However, just like in any area of the law, there are always common misunderstandings and misconceptions about the process. The laws are already complex and these misconceptions can make it seem that the probate process is unnecessary or just one massive headache.
Common Misconceptions About Probate
Just like with anything, they’re going to be misconceptions about the process. Here’s some of the most common misconceptions about probate and why they simply just aren’t true.
Myth #1: If you have a will, your estate will not go through the probate process
Even if a person’s wishes are well documented in a will, it does not mean that the person’s estate will bypass the probate process. The truth is the probate process is validating and giving effect to the will. The taxes and debts of the deceased have to be paid from the estate first before any property passes on to a named beneficiary. The will must also be accepted by the court as valid before anything can happen. There are a number of ways a will could prove to be invalid, and all of these issues could lead to the probate process.
Myth #2: The probate process takes years, often decades
While it is true that the probate process takes time, it is rare that it often takes more than a year. The turnaround time is going to vary based on each individual circumstance but in most cases the probate of a typical estate can be completed in less than five months to a year. There are instances where probate can last longer than a year but this typically involves insistence of very wealthy estates that are continuing to earn money after the sun has passed. The process takes so long because creditors of the deceased must be provided an opportunity to file a claim against the estate for any outstanding debts. Once the waiting period is over, the state can be closed as soon as the personal representative has gathered all the assets and paid all the debts and taxes.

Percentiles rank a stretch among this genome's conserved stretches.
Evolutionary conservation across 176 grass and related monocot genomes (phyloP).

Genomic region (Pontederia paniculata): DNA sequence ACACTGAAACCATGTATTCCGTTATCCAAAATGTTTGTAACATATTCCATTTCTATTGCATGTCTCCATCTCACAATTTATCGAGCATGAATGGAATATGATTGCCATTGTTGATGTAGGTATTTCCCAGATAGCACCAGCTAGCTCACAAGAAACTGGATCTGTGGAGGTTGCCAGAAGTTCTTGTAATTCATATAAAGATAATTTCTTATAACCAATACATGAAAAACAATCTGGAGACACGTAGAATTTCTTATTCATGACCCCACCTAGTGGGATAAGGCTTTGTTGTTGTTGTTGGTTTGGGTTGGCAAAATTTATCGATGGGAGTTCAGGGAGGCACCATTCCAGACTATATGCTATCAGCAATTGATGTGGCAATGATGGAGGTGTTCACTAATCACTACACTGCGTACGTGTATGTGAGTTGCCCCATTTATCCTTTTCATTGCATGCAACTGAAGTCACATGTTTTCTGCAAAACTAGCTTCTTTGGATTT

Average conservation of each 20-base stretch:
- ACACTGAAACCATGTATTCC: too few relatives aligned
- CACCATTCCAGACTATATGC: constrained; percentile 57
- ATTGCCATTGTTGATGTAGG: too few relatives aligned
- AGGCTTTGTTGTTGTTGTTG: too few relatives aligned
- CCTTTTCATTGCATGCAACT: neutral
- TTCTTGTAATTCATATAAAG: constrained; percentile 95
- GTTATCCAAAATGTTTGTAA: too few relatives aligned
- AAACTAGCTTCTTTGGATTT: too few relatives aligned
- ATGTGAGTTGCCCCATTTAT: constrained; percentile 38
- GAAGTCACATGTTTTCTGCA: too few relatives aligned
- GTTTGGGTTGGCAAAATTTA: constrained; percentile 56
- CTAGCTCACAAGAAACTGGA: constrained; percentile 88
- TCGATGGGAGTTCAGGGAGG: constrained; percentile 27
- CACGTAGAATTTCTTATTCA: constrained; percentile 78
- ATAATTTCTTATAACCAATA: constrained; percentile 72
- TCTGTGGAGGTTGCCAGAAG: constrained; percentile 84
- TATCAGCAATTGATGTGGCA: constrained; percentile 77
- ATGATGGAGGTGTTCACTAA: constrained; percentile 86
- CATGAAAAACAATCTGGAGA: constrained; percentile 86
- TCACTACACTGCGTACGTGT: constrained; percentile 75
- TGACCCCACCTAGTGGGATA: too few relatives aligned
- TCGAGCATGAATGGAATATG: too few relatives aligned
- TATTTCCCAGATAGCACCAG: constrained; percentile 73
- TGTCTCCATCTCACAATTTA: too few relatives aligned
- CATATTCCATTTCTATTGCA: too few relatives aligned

Myth #3: Nothing is left of the estate after probate
While it is true that probate can be expensive, it doesn’t mean that it is going to cost the entire estate. The cost is going to be independent of each state’s law. The cost of probate and estate is always going to be based on the individual circumstances. If litigation is involved or legal work is provided above and beyond ordinary services, then the cost is going to rise. In many cases though, probate is not going to take up the cost of the entire estate and there will be things left for the descendants of the deceased.
Myth #4: As the oldest, I’m entitled to be the executor of my parent’s estate
Just because you are the oldest doesn’t mean that you have any weight when it comes to being the executor of deceased parents’ estate. If the deceased person named an executor in the will, the court is going to appoint that person unless there is an excellent reason not to. In cases where there is no will or the person named as the executor and the will cannot or does not want to serve, then the court will appoint someone. However, sibling order is not a factor the courts take into account. In most states, the surviving spouse is next in line and then the adult children.
Probate isn’t an easy process. If you are going through it, then contacting a probate lawyer from the team at McCarthy Law, LLC, is often in your best interest.